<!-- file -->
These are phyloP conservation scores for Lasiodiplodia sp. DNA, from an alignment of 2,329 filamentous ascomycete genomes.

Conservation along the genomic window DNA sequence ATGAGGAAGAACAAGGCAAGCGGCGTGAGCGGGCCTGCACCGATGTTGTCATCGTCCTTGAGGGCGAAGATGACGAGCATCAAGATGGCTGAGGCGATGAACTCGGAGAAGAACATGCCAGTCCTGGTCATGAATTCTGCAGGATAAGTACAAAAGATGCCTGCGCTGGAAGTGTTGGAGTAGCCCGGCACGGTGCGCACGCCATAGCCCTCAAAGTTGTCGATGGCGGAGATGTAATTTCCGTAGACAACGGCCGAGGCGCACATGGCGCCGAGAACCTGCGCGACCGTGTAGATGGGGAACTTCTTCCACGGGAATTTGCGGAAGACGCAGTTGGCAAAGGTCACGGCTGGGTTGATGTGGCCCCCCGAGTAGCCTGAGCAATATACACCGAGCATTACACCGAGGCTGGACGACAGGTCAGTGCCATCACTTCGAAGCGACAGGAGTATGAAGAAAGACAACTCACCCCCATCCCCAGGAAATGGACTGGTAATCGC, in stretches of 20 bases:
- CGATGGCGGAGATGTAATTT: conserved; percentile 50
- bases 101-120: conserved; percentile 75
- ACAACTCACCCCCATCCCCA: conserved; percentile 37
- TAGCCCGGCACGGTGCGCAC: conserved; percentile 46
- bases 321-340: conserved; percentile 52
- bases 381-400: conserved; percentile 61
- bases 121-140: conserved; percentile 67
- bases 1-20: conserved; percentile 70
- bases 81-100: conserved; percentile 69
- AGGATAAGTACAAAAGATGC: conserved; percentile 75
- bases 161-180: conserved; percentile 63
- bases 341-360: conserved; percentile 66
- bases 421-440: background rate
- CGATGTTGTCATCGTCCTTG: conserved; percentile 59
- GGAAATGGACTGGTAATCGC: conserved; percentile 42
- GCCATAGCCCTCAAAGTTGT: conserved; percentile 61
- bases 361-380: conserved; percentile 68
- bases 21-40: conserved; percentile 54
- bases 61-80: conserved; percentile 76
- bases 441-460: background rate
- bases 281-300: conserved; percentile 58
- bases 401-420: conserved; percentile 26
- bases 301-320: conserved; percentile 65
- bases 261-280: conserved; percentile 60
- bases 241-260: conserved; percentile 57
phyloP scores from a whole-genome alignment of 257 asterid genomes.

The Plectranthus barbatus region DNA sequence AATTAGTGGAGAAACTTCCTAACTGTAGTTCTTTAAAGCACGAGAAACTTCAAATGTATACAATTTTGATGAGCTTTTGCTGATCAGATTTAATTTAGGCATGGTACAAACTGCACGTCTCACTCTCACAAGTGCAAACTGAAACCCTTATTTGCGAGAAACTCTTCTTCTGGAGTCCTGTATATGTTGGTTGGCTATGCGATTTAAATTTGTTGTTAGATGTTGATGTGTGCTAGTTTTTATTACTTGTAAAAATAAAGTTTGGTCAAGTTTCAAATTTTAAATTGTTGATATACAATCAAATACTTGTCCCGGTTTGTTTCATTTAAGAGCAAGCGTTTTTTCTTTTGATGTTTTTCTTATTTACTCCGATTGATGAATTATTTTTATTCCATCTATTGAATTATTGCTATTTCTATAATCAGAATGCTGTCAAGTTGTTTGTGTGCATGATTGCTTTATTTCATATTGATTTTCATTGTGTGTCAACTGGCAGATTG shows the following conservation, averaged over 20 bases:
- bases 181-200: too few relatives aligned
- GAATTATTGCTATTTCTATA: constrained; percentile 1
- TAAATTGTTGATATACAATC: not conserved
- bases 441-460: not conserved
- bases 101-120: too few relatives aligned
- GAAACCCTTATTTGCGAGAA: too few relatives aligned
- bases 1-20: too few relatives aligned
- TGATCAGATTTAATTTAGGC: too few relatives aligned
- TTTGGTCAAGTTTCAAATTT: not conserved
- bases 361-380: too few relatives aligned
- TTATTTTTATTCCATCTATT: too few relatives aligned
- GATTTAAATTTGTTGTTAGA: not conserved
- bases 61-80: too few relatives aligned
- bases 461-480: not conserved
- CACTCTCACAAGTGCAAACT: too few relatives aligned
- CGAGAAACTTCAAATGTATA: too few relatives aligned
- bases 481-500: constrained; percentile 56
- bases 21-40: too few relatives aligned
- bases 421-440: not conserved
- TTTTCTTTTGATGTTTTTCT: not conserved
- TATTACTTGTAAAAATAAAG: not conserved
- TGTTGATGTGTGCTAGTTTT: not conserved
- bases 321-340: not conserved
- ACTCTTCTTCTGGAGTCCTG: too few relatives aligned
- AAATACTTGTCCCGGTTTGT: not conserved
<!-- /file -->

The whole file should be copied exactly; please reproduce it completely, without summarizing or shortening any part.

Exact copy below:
These are phyloP conservation scores for Lasiodiplodia sp. DNA, from an alignment of 2,329 filamentous ascomycete genomes.

Conservation along the genomic window DNA sequence ATGAGGAAGAACAAGGCAAGCGGCGTGAGCGGGCCTGCACCGATGTTGTCATCGTCCTTGAGGGCGAAGATGACGAGCATCAAGATGGCTGAGGCGATGAACTCGGAGAAGAACATGCCAGTCCTGGTCATGAATTCTGCAGGATAAGTACAAAAGATGCCTGCGCTGGAAGTGTTGGAGTAGCCCGGCACGGTGCGCACGCCATAGCCCTCAAAGTTGTCGATGGCGGAGATGTAATTTCCGTAGACAACGGCCGAGGCGCACATGGCGCCGAGAACCTGCGCGACCGTGTAGATGGGGAACTTCTTCCACGGGAATTTGCGGAAGACGCAGTTGGCAAAGGTCACGGCTGGGTTGATGTGGCCCCCCGAGTAGCCTGAGCAATATACACCGAGCATTACACCGAGGCTGGACGACAGGTCAGTGCCATCACTTCGAAGCGACAGGAGTATGAAGAAAGACAACTCACCCCCATCCCCAGGAAATGGACTGGTAATCGC, in stretches of 20 bases:
- CGATGGCGGAGATGTAATTT: conserved; percentile 50
- bases 101-120: conserved; percentile 75
- ACAACTCACCCCCATCCCCA: conserved; percentile 37
- TAGCCCGGCACGGTGCGCAC: conserved; percentile 46
- bases 321-340: conserved; percentile 52
- bases 381-400: conserved; percentile 61
- bases 121-140: conserved; percentile 67
- bases 1-20: conserved; percentile 70
- bases 81-100: conserved; percentile 69
- AGGATAAGTACAAAAGATGC: conserved; percentile 75
- bases 161-180: conserved; percentile 63
- bases 341-360: conserved; percentile 66
- bases 421-440: background rate
- CGATGTTGTCATCGTCCTTG: conserved; percentile 59
- GGAAATGGACTGGTAATCGC: conserved; percentile 42
- GCCATAGCCCTCAAAGTTGT: conserved; percentile 61
- bases 361-380: conserved; percentile 68
- bases 21-40: conserved; percentile 54
- bases 61-80: conserved; percentile 76
- bases 441-460: background rate
- bases 281-300: conserved; percentile 58
- bases 401-420: conserved; percentile 26
- bases 301-320: conserved; percentile 65
- bases 261-280: conserved; percentile 60
- bases 241-260: conserved; percentile 57
phyloP scores from a whole-genome alignment of 257 asterid genomes.

The Plectranthus barbatus region DNA sequence AATTAGTGGAGAAACTTCCTAACTGTAGTTCTTTAAAGCACGAGAAACTTCAAATGTATACAATTTTGATGAGCTTTTGCTGATCAGATTTAATTTAGGCATGGTACAAACTGCACGTCTCACTCTCACAAGTGCAAACTGAAACCCTTATTTGCGAGAAACTCTTCTTCTGGAGTCCTGTATATGTTGGTTGGCTATGCGATTTAAATTTGTTGTTAGATGTTGATGTGTGCTAGTTTTTATTACTTGTAAAAATAAAGTTTGGTCAAGTTTCAAATTTTAAATTGTTGATATACAATCAAATACTTGTCCCGGTTTGTTTCATTTAAGAGCAAGCGTTTTTTCTTTTGATGTTTTTCTTATTTACTCCGATTGATGAATTATTTTTATTCCATCTATTGAATTATTGCTATTTCTATAATCAGAATGCTGTCAAGTTGTTTGTGTGCATGATTGCTTTATTTCATATTGATTTTCATTGTGTGTCAACTGGCAGATTG shows the following conservation, averaged over 20 bases:
- bases 181-200: too few relatives aligned
- GAATTATTGCTATTTCTATA: constrained; percentile 1
- TAAATTGTTGATATACAATC: not conserved
- bases 441-460: not conserved
- bases 101-120: too few relatives aligned
- GAAACCCTTATTTGCGAGAA: too few relatives aligned
- bases 1-20: too few relatives aligned
- TGATCAGATTTAATTTAGGC: too few relatives aligned
- TTTGGTCAAGTTTCAAATTT: not conserved
- bases 361-380: too few relatives aligned
- TTATTTTTATTCCATCTATT: too few relatives aligned
- GATTTAAATTTGTTGTTAGA: not conserved
- bases 61-80: too few relatives aligned
- bases 461-480: not conserved
- CACTCTCACAAGTGCAAACT: too few relatives aligned
- CGAGAAACTTCAAATGTATA: too few relatives aligned
- bases 481-500: constrained; percentile 56
- bases 21-40: too few relatives aligned
- bases 421-440: not conserved
- TTTTCTTTTGATGTTTTTCT: not conserved
- TATTACTTGTAAAAATAAAG: not conserved
- TGTTGATGTGTGCTAGTTTT: not conserved
- bases 321-340: not conserved
- ACTCTTCTTCTGGAGTCCTG: too few relatives aligned
- AAATACTTGTCCCGGTTTGT: not conserved